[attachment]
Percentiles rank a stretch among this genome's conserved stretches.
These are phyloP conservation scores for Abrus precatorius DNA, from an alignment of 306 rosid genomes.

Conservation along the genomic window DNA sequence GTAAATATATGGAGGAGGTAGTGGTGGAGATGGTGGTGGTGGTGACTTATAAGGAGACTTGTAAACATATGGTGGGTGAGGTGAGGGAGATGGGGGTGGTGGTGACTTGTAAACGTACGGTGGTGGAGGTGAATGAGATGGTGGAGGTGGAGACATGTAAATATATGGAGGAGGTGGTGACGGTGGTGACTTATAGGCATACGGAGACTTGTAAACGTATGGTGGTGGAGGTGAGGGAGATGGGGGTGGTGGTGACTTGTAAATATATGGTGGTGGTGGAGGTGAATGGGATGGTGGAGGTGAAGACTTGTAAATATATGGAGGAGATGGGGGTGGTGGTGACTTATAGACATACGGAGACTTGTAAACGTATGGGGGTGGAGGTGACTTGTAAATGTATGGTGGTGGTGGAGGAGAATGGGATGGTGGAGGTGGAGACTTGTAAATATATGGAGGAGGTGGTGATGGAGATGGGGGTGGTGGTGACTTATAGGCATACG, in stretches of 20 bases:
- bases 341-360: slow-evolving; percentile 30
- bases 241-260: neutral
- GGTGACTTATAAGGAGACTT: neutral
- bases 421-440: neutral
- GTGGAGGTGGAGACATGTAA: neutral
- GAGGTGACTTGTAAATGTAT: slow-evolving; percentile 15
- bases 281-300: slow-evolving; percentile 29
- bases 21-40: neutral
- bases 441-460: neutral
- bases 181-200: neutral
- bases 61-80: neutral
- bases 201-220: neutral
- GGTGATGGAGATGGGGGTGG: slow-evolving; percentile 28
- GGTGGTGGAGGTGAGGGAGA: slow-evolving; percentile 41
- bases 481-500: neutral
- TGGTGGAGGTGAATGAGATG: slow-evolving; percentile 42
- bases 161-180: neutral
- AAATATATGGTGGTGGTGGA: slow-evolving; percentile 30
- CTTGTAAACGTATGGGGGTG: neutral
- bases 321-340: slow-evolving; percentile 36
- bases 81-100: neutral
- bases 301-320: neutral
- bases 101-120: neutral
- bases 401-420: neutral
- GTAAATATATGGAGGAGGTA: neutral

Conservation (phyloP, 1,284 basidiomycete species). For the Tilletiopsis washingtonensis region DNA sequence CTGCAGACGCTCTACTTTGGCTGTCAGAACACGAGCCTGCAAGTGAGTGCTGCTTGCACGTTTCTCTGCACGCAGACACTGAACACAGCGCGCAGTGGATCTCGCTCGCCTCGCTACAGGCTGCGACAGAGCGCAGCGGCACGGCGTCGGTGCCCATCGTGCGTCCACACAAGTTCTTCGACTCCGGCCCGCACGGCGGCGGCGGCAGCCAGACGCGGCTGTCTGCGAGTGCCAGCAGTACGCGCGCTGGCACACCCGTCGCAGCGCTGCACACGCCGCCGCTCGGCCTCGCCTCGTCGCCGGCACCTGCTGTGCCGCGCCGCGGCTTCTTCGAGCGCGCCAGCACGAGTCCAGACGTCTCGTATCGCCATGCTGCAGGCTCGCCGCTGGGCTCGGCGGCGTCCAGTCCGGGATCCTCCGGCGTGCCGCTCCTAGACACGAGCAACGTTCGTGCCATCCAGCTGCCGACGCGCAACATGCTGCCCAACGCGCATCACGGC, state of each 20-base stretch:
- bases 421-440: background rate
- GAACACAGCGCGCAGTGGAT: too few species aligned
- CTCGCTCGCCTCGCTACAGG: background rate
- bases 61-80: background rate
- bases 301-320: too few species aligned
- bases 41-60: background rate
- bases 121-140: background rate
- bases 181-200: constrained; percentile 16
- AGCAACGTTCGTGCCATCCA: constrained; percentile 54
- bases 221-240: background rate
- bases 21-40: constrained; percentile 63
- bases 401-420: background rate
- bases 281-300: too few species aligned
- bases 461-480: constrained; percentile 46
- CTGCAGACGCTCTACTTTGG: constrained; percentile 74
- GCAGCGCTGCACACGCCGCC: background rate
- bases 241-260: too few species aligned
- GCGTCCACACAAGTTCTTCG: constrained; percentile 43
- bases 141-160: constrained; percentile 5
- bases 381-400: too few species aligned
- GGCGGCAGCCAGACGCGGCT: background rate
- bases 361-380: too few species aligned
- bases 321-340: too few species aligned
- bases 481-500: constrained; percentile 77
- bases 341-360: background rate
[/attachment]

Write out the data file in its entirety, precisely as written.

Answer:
Percentiles rank a stretch among this genome's conserved stretches.
These are phyloP conservation scores for Abrus precatorius DNA, from an alignment of 306 rosid genomes.

Conservation along the genomic window DNA sequence GTAAATATATGGAGGAGGTAGTGGTGGAGATGGTGGTGGTGGTGACTTATAAGGAGACTTGTAAACATATGGTGGGTGAGGTGAGGGAGATGGGGGTGGTGGTGACTTGTAAACGTACGGTGGTGGAGGTGAATGAGATGGTGGAGGTGGAGACATGTAAATATATGGAGGAGGTGGTGACGGTGGTGACTTATAGGCATACGGAGACTTGTAAACGTATGGTGGTGGAGGTGAGGGAGATGGGGGTGGTGGTGACTTGTAAATATATGGTGGTGGTGGAGGTGAATGGGATGGTGGAGGTGAAGACTTGTAAATATATGGAGGAGATGGGGGTGGTGGTGACTTATAGACATACGGAGACTTGTAAACGTATGGGGGTGGAGGTGACTTGTAAATGTATGGTGGTGGTGGAGGAGAATGGGATGGTGGAGGTGGAGACTTGTAAATATATGGAGGAGGTGGTGATGGAGATGGGGGTGGTGGTGACTTATAGGCATACG, in stretches of 20 bases:
- bases 341-360: slow-evolving; percentile 30
- bases 241-260: neutral
- GGTGACTTATAAGGAGACTT: neutral
- bases 421-440: neutral
- GTGGAGGTGGAGACATGTAA: neutral
- GAGGTGACTTGTAAATGTAT: slow-evolving; percentile 15
- bases 281-300: slow-evolving; percentile 29
- bases 21-40: neutral
- bases 441-460: neutral
- bases 181-200: neutral
- bases 61-80: neutral
- bases 201-220: neutral
- GGTGATGGAGATGGGGGTGG: slow-evolving; percentile 28
- GGTGGTGGAGGTGAGGGAGA: slow-evolving; percentile 41
- bases 481-500: neutral
- TGGTGGAGGTGAATGAGATG: slow-evolving; percentile 42
- bases 161-180: neutral
- AAATATATGGTGGTGGTGGA: slow-evolving; percentile 30
- CTTGTAAACGTATGGGGGTG: neutral
- bases 321-340: slow-evolving; percentile 36
- bases 81-100: neutral
- bases 301-320: neutral
- bases 101-120: neutral
- bases 401-420: neutral
- GTAAATATATGGAGGAGGTA: neutral

Conservation (phyloP, 1,284 basidiomycete species). For the Tilletiopsis washingtonensis region DNA sequence CTGCAGACGCTCTACTTTGGCTGTCAGAACACGAGCCTGCAAGTGAGTGCTGCTTGCACGTTTCTCTGCACGCAGACACTGAACACAGCGCGCAGTGGATCTCGCTCGCCTCGCTACAGGCTGCGACAGAGCGCAGCGGCACGGCGTCGGTGCCCATCGTGCGTCCACACAAGTTCTTCGACTCCGGCCCGCACGGCGGCGGCGGCAGCCAGACGCGGCTGTCTGCGAGTGCCAGCAGTACGCGCGCTGGCACACCCGTCGCAGCGCTGCACACGCCGCCGCTCGGCCTCGCCTCGTCGCCGGCACCTGCTGTGCCGCGCCGCGGCTTCTTCGAGCGCGCCAGCACGAGTCCAGACGTCTCGTATCGCCATGCTGCAGGCTCGCCGCTGGGCTCGGCGGCGTCCAGTCCGGGATCCTCCGGCGTGCCGCTCCTAGACACGAGCAACGTTCGTGCCATCCAGCTGCCGACGCGCAACATGCTGCCCAACGCGCATCACGGC, state of each 20-base stretch:
- bases 421-440: background rate
- GAACACAGCGCGCAGTGGAT: too few species aligned
- CTCGCTCGCCTCGCTACAGG: background rate
- bases 61-80: background rate
- bases 301-320: too few species aligned
- bases 41-60: background rate
- bases 121-140: background rate
- bases 181-200: constrained; percentile 16
- AGCAACGTTCGTGCCATCCA: constrained; percentile 54
- bases 221-240: background rate
- bases 21-40: constrained; percentile 63
- bases 401-420: background rate
- bases 281-300: too few species aligned
- bases 461-480: constrained; percentile 46
- CTGCAGACGCTCTACTTTGG: constrained; percentile 74
- GCAGCGCTGCACACGCCGCC: background rate
- bases 241-260: too few species aligned
- GCGTCCACACAAGTTCTTCG: constrained; percentile 43
- bases 141-160: constrained; percentile 5
- bases 381-400: too few species aligned
- GGCGGCAGCCAGACGCGGCT: background rate
- bases 361-380: too few species aligned
- bases 321-340: too few species aligned
- bases 481-500: constrained; percentile 77
- bases 341-360: background rate